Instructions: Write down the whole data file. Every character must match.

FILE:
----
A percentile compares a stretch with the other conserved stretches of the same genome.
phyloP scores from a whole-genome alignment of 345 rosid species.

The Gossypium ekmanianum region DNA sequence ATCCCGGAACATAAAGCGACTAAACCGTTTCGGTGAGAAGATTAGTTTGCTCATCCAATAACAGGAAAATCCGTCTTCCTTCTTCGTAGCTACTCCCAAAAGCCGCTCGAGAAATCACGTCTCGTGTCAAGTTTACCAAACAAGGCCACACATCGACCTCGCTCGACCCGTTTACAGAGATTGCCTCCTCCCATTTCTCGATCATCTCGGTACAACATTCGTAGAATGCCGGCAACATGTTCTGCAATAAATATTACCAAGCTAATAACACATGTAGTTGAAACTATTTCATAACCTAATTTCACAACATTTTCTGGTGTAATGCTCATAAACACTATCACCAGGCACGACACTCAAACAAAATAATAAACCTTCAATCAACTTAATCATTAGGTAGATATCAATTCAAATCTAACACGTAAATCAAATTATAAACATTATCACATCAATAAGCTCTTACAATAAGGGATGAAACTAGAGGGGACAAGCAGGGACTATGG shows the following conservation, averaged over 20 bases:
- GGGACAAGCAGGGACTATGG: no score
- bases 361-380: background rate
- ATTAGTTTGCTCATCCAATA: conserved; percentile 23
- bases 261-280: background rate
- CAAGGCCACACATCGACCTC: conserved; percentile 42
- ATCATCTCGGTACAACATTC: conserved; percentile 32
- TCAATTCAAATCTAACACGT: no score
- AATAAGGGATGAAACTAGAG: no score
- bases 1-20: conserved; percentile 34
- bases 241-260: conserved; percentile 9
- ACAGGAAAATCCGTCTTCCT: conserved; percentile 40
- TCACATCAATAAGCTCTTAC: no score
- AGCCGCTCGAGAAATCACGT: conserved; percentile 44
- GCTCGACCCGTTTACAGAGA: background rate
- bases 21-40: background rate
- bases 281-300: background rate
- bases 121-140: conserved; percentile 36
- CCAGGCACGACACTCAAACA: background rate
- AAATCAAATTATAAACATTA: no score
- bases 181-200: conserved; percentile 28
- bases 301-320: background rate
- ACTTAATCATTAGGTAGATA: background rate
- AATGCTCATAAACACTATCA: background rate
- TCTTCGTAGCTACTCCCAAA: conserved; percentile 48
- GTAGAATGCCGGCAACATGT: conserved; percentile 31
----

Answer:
A percentile compares a stretch with the other conserved stretches of the same genome.
phyloP scores from a whole-genome alignment of 345 rosid species.

The Gossypium ekmanianum region DNA sequence ATCCCGGAACATAAAGCGACTAAACCGTTTCGGTGAGAAGATTAGTTTGCTCATCCAATAACAGGAAAATCCGTCTTCCTTCTTCGTAGCTACTCCCAAAAGCCGCTCGAGAAATCACGTCTCGTGTCAAGTTTACCAAACAAGGCCACACATCGACCTCGCTCGACCCGTTTACAGAGATTGCCTCCTCCCATTTCTCGATCATCTCGGTACAACATTCGTAGAATGCCGGCAACATGTTCTGCAATAAATATTACCAAGCTAATAACACATGTAGTTGAAACTATTTCATAACCTAATTTCACAACATTTTCTGGTGTAATGCTCATAAACACTATCACCAGGCACGACACTCAAACAAAATAATAAACCTTCAATCAACTTAATCATTAGGTAGATATCAATTCAAATCTAACACGTAAATCAAATTATAAACATTATCACATCAATAAGCTCTTACAATAAGGGATGAAACTAGAGGGGACAAGCAGGGACTATGG shows the following conservation, averaged over 20 bases:
- GGGACAAGCAGGGACTATGG: no score
- bases 361-380: background rate
- ATTAGTTTGCTCATCCAATA: conserved; percentile 23
- bases 261-280: background rate
- CAAGGCCACACATCGACCTC: conserved; percentile 42
- ATCATCTCGGTACAACATTC: conserved; percentile 32
- TCAATTCAAATCTAACACGT: no score
- AATAAGGGATGAAACTAGAG: no score
- bases 1-20: conserved; percentile 34
- bases 241-260: conserved; percentile 9
- ACAGGAAAATCCGTCTTCCT: conserved; percentile 40
- TCACATCAATAAGCTCTTAC: no score
- AGCCGCTCGAGAAATCACGT: conserved; percentile 44
- GCTCGACCCGTTTACAGAGA: background rate
- bases 21-40: background rate
- bases 281-300: background rate
- bases 121-140: conserved; percentile 36
- CCAGGCACGACACTCAAACA: background rate
- AAATCAAATTATAAACATTA: no score
- bases 181-200: conserved; percentile 28
- bases 301-320: background rate
- ACTTAATCATTAGGTAGATA: background rate
- AATGCTCATAAACACTATCA: background rate
- TCTTCGTAGCTACTCCCAAA: conserved; percentile 48
- GTAGAATGCCGGCAACATGT: conserved; percentile 31